Black power, or more aptly put, of Blacks actually experiencing
some aspect of non-slavery, has always been met with retaliatory
violence, whether it was in the forms of lynching, the shutting
down of Reconstruction and the movement of Union troops out of
the South, the burning and murdering of Black towns and
economies such as Rosewood and Oklahoma City, legal mandates
such as the Dred Scott decision, hyper-segregation, or the
creation and expansion of the current police state and the
prison industrial complex.
component of this anti-Black neo-conservativism is the belief
that racism against Blacks is a thing of the past or has been
we assume that Blacks should be grateful for the institutional
gains they now have. An
implicit aspect of this perspective is the idea that Blacks now
have political power and therefore have the same power as whites
to be racist. As
such, Blacks can now be just as racist against Asian Americans
as whites can be.
understanding of racial power is clearly evident in the claims
made against O’Neal. What
has been overwhelmingly demonstrated with this situations is
that if anything, Asian Americans need the racist and sexist
image of Black people, and in this case, Black males, to make
their claims. That
is, we need a group to both chastise and hold up as models of
how one makes political claims.
Black people are that group.
The result is, we have hatred towards Blacks for being
too loud, too pushy, too vocal, too visible, and for overall,
taking up too much space politically.
We talk about how Blacks don’t share, or we say
statements such as, “people need to realize that a lot of
groups are racially oppressed” or, “Blacks aren’t the only
ones who experience racism,” or, the popular “we need to go
beyond black and white.”
We even hijack Ralph Ellison’s consideration of
Blackness as invisible as he wrote in 1952’s Invisible Man
to make our claims against Blacks, who we purport to be
successfully visible (never considering whether they are
actually viewed as human).
Consider how many times Asian Americans have been able to
successfully get resources, whether it be college programs,
funding for non-profits, or sometimes just sympathy for our
causes by using these claims.
In short, consider how often Asian Americans have
attempted to make claims in opposition to Blacks and
subsequently how we have been fairly successful at doing so.
It appears that Asian America cannot leverage our claims
without relying on the image of Blacks as over-powerful and
process, we lay out the following agenda for Asian American
politics: we must be more aggressive, more physical, more
“scary,” and more “threatening.” The
fact that we rely on the racist caricatures of Blacks fails to
concern Asian America. The fact that these racist caricatures help organize and
structure the lives of Black bodies—even rich people like
O’Neal, who, as the editor of the Asian American Movement
E-Zine puts it, “is not just another African American on
the street”—seems to be of little concern to us.
The fact that Black men are the victims of this racist
and sexist caricature as clearly shown by the containment they
experience through state violence such as police violence,
imprisonment and death seems to be of little concern. The fact that Asian Americans have yet to figure out how to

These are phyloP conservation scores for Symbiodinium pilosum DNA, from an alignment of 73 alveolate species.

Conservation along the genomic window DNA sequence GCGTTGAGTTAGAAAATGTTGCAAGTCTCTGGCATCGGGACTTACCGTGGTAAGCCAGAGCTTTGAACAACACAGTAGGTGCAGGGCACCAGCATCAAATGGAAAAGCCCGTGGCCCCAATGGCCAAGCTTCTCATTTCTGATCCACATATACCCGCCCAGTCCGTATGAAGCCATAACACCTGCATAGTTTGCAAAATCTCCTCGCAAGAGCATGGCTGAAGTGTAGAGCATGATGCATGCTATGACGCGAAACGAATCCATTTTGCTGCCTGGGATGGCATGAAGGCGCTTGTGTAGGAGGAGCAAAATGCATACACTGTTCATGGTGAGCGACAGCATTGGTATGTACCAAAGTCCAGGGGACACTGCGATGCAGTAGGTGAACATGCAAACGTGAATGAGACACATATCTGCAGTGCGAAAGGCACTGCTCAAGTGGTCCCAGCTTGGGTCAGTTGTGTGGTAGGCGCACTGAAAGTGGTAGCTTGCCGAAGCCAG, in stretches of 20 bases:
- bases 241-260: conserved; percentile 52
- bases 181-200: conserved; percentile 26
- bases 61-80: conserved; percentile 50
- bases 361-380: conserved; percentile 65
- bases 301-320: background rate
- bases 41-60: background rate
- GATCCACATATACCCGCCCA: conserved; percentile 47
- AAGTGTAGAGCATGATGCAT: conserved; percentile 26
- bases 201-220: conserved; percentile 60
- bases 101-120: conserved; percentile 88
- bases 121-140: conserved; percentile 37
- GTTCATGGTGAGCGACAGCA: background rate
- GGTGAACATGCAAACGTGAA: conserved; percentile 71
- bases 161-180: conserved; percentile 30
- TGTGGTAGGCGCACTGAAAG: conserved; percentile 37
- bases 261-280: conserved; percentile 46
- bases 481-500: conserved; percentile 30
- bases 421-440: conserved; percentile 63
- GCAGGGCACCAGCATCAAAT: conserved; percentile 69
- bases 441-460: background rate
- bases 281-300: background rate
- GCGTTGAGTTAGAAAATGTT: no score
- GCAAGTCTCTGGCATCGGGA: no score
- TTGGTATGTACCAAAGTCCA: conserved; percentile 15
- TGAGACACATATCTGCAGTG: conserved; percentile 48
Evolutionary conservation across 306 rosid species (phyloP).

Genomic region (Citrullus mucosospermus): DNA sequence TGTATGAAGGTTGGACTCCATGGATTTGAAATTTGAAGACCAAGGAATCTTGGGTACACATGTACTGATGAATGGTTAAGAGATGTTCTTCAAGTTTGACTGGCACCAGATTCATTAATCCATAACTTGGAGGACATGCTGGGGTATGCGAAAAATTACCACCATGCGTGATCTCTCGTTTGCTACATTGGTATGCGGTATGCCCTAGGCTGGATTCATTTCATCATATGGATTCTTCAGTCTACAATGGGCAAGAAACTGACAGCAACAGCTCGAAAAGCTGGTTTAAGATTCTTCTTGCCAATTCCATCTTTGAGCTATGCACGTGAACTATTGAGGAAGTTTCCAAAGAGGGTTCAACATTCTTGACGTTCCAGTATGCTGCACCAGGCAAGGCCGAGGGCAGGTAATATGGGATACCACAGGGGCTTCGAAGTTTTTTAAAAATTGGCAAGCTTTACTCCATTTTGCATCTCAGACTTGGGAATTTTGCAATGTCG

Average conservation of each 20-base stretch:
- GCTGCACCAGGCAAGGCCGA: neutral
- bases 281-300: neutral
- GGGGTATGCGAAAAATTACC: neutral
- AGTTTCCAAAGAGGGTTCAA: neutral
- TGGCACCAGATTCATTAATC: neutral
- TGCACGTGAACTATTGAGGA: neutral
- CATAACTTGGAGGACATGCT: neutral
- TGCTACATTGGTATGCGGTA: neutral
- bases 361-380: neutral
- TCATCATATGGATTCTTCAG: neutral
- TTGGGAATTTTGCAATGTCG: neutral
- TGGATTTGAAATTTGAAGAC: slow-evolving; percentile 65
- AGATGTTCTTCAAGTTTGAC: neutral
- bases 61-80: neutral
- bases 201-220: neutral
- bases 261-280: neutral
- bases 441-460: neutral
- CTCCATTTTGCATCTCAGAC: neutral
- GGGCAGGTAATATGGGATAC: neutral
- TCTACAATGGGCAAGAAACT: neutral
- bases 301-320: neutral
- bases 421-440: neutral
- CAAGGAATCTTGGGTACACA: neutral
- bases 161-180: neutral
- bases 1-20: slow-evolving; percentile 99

make our claims against white supremacy, capitalism and (hetero)sexism
(if we have these claims at all) without attempting to silence,
displace, and in some ways, hijack Black political claims seems
to be of little concern. The
fact that despite supposedly not being heard effectively, we
have somehow been able to live lives structurally different from
Blacks in terms of state violence, racial and sexual
characterization, etc. appears to be of little concern.
the fact that Asian Americans work with white institutions and
white people to police Black people (and many times can be
successful at doing so) seem to be a concern of ours.
Yet this is precisely what Asian Americans are attempting
to do in this case. Calling
on NBA Commissioner David Stern, a white man who also has
institutional power, to chastise and punish O’Neal is a form
of policing Black men just as Asian grocers calling on police to
protect their stores in Black neighborhoods is.
says women can’t police Black men?
Think about California Democrat Assemblywoman Judy
Chu’s letter to Stern, in which she demanded the commissioner
“prevent and publicly punish” racist behavior from players.
The desire to have O’Neal “publicly” punished by a
white man is disgusting, as is Chu’s suggestion to Stern that
O’Neal be forced to perform community service in LA’s
Chinese American community.
closing, it is not that I am not concerned or bothered by
O’Neal’s statements. Nor
do I want Asian Americans to not fight back against capitalism,
white supremacy, (hetero)sexism,
and homophobia. I
am just not interested in promoting a response and a political
agenda that reproduces racist and sexist constructions and
treatment of Black people generally, and in this case, Black men
specifically. I am seeking for an Asian American response to O’Neal that
can put forth a claim and an analysis that does not reproduce,
and call for violence towards Black people.
Perhaps, though, this request, rather this plea, may be
18, 2003 (email@example.com)
Kil Ja Kim is a
writer, educator and activist currently living and working in
Philadelphia. Her intellectual and political interests are
Asian American politics, immigrant politics, and Black-Asian
is currently working on
working on a research project that examines the role of global racial politics
in shaping the disproportionate presence of Korean immigrant
business owners in Black neighborhoods in the US.